If like me you enjoy a good wedge of cake sometimes, the following might interest you.
Being told to ‘go and eat cake, but on your own terms’, by a well-loved and well-respected meditation teacher, has to be good news – especially when it’s delivered on a meditation retreat.
An image of fifty five people sitting in lotus position, cramming their mouths with cake is hard to dismiss, but it’s what I love about this teaching of Ascension – you get stuff that you don’t expect to hear.
By the way, we don’t sit in lotus position either.
It really wasn’t the cake that excited me, (yeah, right, I hear you say), it was the awareness that the instruction engendered that grabbed me.
Let me back track a little. The retreat was about exploration of consciousness, or a taster of self-mastery. Put very simply, consciousness, or awareness is all there is. It’s everywhere, in everything, in everybody. It animates life in the world of form – which is where we are experiencing life right now.
Although awareness is transcendent (not of the world of form), it percolates through to this realm in order to beckon us back home to our divinity.
Because we believe we are separate, living our lives on this beautiful blue planet roving in space, each of us little islands floating in a seemingly hostile world, we fall back onto the ego’s narrative – you know the one – that not so little voice in your head which tells you what you should do, what you shouldn’t do, why you should be afraid, ashamed, proud, or guilty.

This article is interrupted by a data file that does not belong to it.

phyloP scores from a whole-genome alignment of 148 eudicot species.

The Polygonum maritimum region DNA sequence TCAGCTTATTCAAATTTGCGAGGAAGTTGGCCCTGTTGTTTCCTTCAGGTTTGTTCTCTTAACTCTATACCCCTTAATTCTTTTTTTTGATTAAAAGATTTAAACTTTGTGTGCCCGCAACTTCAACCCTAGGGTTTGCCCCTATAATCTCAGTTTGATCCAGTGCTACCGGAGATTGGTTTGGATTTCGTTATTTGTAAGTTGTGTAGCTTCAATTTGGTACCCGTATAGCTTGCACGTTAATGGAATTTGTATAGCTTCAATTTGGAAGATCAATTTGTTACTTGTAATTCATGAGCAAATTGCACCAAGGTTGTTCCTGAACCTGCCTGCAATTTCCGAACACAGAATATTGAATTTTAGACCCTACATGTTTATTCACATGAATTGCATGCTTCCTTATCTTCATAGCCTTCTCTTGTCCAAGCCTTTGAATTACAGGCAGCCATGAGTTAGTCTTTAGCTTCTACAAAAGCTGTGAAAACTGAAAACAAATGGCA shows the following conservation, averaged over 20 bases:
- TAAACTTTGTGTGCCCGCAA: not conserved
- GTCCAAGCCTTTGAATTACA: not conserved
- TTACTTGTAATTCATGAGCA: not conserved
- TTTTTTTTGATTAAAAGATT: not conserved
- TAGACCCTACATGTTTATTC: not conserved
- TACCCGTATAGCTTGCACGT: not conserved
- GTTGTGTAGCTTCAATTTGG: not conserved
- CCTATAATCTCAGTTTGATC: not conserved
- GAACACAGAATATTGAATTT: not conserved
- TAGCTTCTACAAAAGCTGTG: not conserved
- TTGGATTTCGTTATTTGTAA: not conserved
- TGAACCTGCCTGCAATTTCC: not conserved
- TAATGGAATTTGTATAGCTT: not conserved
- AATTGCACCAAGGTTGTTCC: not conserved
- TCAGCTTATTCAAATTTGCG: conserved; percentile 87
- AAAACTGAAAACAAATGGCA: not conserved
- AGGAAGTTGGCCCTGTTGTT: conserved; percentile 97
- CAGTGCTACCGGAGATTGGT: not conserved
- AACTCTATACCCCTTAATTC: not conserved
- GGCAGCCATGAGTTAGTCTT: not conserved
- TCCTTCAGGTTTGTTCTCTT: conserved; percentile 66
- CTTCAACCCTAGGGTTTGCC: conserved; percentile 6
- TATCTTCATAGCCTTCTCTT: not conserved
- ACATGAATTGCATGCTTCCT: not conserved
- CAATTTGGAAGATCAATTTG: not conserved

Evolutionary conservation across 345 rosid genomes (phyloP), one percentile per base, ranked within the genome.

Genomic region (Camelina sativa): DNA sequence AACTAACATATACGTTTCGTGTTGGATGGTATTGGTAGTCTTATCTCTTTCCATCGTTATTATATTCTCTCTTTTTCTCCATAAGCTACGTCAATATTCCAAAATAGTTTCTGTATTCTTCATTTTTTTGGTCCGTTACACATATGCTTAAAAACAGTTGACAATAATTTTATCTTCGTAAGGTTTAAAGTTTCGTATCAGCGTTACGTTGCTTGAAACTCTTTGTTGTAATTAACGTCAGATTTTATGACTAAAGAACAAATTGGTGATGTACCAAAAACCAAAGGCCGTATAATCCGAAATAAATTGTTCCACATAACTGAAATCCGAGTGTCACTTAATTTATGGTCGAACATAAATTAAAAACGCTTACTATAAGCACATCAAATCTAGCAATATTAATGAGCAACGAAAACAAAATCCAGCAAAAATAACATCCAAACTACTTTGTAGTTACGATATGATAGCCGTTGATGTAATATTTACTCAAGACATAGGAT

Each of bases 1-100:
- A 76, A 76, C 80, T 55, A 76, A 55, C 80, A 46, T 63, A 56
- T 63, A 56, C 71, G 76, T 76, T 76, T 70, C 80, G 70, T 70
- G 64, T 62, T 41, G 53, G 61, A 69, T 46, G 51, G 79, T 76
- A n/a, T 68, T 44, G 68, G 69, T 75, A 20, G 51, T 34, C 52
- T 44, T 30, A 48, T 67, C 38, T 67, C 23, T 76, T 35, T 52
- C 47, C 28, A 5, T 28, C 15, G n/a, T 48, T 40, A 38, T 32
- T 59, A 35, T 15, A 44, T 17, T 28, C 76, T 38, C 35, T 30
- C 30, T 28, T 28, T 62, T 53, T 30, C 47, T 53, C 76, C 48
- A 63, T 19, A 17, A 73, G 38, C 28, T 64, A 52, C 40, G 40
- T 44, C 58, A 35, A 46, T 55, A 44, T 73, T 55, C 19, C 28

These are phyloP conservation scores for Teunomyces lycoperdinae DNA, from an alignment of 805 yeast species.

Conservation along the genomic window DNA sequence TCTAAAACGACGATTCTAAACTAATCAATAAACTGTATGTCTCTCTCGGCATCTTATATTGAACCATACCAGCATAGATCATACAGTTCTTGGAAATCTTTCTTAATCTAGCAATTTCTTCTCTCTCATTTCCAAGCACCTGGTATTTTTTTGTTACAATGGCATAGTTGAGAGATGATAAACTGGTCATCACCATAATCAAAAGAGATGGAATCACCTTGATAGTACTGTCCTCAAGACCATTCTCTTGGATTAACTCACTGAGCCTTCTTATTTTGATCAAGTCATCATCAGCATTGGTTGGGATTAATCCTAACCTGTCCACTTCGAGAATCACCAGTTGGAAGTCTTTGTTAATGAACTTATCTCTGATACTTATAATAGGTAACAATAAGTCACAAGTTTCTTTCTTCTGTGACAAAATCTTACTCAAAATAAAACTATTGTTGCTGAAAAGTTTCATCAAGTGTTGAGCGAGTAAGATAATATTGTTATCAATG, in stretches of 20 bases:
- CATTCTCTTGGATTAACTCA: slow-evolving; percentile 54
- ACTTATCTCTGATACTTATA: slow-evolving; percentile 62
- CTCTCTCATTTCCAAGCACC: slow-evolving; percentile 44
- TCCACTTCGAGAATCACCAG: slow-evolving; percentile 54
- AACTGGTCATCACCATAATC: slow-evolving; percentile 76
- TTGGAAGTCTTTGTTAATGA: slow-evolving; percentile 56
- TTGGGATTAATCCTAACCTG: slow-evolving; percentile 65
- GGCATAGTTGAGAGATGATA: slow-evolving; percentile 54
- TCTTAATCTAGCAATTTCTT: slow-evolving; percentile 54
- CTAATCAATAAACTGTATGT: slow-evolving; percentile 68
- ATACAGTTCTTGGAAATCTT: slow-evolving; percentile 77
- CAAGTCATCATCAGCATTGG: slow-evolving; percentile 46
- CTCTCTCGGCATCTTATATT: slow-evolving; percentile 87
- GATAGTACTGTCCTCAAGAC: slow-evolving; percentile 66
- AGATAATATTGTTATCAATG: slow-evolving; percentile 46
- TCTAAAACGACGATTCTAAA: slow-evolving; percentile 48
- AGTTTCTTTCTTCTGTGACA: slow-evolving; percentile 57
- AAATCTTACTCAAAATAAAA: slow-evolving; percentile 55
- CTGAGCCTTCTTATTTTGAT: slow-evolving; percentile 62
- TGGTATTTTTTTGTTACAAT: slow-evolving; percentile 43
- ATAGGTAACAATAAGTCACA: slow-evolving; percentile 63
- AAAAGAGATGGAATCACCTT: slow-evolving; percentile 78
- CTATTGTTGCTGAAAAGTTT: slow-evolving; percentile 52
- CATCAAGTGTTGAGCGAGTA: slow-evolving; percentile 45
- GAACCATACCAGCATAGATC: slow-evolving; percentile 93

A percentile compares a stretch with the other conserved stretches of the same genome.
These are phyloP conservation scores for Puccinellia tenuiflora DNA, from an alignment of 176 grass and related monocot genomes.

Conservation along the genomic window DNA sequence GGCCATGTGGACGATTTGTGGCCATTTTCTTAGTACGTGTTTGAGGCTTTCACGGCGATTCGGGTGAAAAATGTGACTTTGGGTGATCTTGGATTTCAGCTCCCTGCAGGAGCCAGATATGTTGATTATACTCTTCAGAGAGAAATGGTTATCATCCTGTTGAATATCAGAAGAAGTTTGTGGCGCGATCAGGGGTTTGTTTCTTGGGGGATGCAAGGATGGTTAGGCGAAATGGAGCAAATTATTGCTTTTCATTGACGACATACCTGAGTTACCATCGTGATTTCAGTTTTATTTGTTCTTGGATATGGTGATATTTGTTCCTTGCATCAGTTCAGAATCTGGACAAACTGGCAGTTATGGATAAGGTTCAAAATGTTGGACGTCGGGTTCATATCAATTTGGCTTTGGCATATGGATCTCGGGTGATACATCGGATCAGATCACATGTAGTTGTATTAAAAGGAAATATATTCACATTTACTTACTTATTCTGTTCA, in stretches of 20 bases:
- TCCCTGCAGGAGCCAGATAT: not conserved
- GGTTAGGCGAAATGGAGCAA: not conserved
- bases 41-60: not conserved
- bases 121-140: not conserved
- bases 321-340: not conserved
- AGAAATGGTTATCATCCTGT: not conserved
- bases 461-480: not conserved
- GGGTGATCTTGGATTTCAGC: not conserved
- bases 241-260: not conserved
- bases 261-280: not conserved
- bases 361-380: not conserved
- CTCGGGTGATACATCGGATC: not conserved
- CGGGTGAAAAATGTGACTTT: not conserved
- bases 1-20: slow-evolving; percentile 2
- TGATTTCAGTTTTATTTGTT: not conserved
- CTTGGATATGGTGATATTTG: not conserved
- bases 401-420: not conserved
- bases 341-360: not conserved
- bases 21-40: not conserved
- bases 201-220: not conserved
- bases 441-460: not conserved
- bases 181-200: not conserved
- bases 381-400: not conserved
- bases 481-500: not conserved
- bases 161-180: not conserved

So when we are told to notice when it delivers one of its directives such as ‘I really want a cup of tea, ‘I want a piece of cake’, ‘I really fancy a cigarette’ – we notice it, and ask ourselves who is talking? It’s not us apparently, but the conditioned mind or ego. All we have to do is notice the voice, ignore it for a time, then go and do what we want to do on our own terms.
What a gentle way to become more conscious – no wonder this path is called the Bright Path. There’s no beating ourselves up about what we do, we just have to notice the voice in our head that tells us to do things and then decide for ourselves. As I’ve practised this, I’ve become more aware of the constant narrative in my head, and I believe it has become quieter. There is more peace. Life seems brighter.
Beating ourselves up about our habits only deepens the grooves in our minds; awareness cuts straight through them, and leaves us in a better place to contact our peace within. We are not the constant narrative in our heads. We are so much more than that.
As for the cake – strangely I haven’t fancied any lately.